Acts of the Apostles 1:1-11 and the Sunday Readings

Meditation Reflection

Christ is so humble in His Incarnation that we, like the apostles in today’s passage, can forget the awesome reality of His divinity.  For most of His earthly life, Jesus chose to veil His divinity.  He humbly lived among us as one of us, choosing a life of poverty and sacrifice. Even when condemned to crucifixion, He told Pilate that He was not powerless in the situation (cf. John 18:36). Jesus chose to be sacrificed to save us. He could have saved Himself, as those taunting Him urged, or defended Himself as Pilate suggested, but love kept Him on the Cross. Christ came down from heaven to be a ransom for our sins. Ascension of Christ_ Getty ImagesAt the completion of His mission however, He ascended back to heaven to reign in glory as the Son of God. Because of His humility during His earthly life, we overlook at times His divine dignity and His rightful place in Heaven. Beyond anything we could have imagined, He promised to prepare a place for us there as well!

Jesus kept surprising His apostles and He continues to surprise us. They imagined the savior as someone who would overpower their persecutors and restore things to how they used to be during the best time in Jewish history. It took a while for them to accept that He would die and rise again.

Confused and scattered at His crucifixion, they rejoiced in awe at His resurrection. Overwhelmed with joy that Christ was alive, and excited by His show of power they still imagined that they would enjoy the booty of His victory in an earthly kingdom. “Finally”, they must have thought, “now He will bring to fruition all our hopes and desires.” Thus, they ask, “Lord, are you at this time going to restore the kingdom to Israel?”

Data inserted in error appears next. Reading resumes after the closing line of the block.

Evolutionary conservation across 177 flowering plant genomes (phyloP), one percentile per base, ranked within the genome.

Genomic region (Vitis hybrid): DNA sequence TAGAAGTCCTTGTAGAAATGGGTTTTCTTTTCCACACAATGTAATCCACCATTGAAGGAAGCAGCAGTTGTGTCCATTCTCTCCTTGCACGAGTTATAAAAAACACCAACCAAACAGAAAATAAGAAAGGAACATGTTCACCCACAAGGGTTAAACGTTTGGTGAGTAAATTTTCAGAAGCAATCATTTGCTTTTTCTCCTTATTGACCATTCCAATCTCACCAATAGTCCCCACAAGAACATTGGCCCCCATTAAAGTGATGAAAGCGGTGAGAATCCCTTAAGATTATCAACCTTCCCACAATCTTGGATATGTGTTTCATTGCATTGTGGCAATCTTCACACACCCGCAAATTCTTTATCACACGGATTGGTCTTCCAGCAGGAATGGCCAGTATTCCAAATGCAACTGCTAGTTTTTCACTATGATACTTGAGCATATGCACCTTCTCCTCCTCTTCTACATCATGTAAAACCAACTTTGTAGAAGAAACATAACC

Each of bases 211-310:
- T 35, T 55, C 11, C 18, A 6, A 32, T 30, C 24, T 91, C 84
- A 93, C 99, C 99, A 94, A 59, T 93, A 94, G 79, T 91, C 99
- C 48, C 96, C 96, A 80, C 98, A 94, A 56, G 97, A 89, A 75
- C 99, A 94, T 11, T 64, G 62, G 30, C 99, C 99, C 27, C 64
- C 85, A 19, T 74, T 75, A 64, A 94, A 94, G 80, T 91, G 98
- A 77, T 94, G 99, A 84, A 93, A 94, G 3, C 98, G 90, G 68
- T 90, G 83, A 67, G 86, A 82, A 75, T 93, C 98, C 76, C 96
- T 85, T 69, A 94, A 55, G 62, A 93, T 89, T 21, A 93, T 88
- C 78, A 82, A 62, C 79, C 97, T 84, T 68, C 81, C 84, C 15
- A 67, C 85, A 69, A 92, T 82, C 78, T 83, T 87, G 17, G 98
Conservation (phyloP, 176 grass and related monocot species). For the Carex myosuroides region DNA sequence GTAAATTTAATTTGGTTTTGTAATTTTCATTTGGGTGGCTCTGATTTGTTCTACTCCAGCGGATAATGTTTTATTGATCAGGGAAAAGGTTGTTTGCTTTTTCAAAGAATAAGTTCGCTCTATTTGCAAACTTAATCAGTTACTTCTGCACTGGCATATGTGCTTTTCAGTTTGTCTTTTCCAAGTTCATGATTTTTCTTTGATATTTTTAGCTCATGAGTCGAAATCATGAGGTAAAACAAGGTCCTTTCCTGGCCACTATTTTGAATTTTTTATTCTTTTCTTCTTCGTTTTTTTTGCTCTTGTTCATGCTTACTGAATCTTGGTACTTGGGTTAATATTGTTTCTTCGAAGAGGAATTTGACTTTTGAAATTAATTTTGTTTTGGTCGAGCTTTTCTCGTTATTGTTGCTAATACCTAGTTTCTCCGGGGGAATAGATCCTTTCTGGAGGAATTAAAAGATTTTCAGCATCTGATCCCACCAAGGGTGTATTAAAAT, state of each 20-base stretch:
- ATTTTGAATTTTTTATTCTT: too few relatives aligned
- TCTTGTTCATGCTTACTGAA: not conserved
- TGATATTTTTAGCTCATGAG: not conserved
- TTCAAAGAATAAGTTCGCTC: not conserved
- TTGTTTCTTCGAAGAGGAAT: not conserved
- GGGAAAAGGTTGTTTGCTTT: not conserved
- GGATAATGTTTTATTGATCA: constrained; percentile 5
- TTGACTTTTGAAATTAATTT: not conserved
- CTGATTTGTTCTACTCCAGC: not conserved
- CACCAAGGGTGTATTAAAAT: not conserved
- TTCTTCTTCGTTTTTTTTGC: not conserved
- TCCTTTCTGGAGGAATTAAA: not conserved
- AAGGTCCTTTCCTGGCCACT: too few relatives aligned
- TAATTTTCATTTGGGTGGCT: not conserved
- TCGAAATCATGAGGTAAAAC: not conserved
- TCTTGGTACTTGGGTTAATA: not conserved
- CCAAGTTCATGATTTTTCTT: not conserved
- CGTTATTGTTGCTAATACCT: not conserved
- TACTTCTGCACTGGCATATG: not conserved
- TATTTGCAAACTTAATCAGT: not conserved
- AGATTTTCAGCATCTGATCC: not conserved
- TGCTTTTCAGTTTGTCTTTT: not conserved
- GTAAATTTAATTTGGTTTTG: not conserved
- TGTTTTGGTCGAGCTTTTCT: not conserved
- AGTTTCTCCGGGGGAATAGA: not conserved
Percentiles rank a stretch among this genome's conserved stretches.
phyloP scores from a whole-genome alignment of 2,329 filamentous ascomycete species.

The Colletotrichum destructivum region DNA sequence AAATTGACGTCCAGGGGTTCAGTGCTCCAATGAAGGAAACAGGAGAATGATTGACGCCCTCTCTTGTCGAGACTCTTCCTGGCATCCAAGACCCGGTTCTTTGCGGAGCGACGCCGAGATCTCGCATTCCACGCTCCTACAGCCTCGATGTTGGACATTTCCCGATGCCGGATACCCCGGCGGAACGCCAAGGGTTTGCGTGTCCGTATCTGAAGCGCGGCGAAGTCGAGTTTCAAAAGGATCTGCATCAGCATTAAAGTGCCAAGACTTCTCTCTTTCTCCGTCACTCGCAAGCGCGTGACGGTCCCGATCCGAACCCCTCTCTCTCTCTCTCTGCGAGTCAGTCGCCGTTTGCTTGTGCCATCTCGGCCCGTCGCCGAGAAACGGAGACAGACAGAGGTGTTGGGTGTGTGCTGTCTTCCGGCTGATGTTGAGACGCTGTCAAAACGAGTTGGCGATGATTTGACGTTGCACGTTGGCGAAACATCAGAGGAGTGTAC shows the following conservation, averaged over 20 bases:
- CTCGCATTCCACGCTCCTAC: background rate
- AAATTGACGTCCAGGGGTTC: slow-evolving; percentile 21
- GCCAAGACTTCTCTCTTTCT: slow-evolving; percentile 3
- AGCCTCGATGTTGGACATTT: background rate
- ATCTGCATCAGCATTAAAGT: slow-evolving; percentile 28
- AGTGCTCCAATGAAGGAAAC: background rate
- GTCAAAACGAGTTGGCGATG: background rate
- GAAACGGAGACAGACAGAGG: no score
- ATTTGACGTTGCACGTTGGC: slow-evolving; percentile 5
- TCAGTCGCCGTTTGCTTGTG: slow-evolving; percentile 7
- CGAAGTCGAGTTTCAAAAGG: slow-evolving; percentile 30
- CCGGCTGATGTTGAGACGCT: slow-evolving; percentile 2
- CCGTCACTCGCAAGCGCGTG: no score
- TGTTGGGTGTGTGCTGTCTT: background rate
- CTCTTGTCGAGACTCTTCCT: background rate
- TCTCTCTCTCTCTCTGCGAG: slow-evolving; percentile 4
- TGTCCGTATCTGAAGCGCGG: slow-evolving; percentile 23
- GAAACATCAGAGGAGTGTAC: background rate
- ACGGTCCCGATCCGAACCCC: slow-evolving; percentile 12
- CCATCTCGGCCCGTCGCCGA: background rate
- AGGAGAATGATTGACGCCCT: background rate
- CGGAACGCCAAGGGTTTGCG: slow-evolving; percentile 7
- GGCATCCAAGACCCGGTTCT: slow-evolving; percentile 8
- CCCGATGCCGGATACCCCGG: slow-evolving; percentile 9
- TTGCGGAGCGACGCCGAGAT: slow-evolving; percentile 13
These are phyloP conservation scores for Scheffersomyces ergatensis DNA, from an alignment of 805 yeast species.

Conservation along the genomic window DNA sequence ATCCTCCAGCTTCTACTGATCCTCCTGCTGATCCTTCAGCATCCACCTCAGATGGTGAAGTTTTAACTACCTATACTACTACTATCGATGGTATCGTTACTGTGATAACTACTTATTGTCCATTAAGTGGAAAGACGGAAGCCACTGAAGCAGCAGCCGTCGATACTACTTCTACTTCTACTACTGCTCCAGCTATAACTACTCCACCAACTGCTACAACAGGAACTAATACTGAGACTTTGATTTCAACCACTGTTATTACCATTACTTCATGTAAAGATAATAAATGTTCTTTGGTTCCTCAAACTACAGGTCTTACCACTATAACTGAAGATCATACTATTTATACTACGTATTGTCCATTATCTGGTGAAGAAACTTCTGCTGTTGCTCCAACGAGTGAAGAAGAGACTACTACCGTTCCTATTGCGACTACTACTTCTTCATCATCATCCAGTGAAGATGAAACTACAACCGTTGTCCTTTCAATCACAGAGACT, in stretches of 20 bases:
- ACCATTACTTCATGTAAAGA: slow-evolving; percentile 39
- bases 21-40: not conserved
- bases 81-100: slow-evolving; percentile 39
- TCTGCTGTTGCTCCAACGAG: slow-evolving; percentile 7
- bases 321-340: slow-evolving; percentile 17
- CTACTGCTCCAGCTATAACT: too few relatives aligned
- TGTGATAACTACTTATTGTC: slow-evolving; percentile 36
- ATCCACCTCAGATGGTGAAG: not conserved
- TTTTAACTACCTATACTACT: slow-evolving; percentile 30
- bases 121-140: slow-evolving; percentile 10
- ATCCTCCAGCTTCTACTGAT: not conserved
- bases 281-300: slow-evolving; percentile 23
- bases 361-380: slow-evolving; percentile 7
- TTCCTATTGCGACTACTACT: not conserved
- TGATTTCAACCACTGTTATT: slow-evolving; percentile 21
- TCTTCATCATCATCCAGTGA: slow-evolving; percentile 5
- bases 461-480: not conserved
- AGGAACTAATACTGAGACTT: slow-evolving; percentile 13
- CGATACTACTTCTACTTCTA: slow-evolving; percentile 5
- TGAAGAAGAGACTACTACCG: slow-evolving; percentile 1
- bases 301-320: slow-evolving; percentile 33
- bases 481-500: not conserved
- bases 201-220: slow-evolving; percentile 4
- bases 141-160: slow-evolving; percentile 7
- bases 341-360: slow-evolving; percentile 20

Jesus did not come to stay on earth however, but to bring us back to Heaven. He does not put new wine into old wine skins (Matthew 9:14-17). His kingdom exceeds our imagination. The experience the Jews had under King David provided a foretaste and glimpse of the kingdom of God. Jesus reveals that God has much more in store for us.

In order to receive the Holy Spirit and begin their new life in Christ, they had to let go of their previous hopes and plans. To rule in the Kingdom of God meant to surrender worldly power for the power of the Holy Spirit. The Spirit transforms lives with saving grace, Truth, peace, and love.  No other nation or religion has had the same universal, enduring, transformative effect, of the Christian faith. The only explanation for this miracle is the Holy Spirit.

Jesus makes all things new (Revelation 21:5). As we celebrate the Ascension of Christ into heaven, we let go of our desires for Jesus to make things how they used to be, or how we wish them to be. Christ’s physical absence grieved the apostles and we too can be grieved by the absence of tangible comfort and security. However, by letting Jesus ascend to Heaven, they received Him back even more intimately and powerfully in their very souls on Pentecost when they received the Holy Spirit.

Christian discipleship means sharing in Christ’s death that we might also share in His resurrection. But it doesn’t stop there. Discipleship means accepting the unanticipated, unimaginable “new” that Jesus has for us. He wants so much more for us than we can plan and blesses us with so much more than we deserve. By surrendering our grip on control in our Christian walk, we get to live in the freedom of gift. There are no words to describe this freedom and joy other than surprise; or as John puts it: “From his fulness have we all received, grace upon grace” (John 1:16 RSV).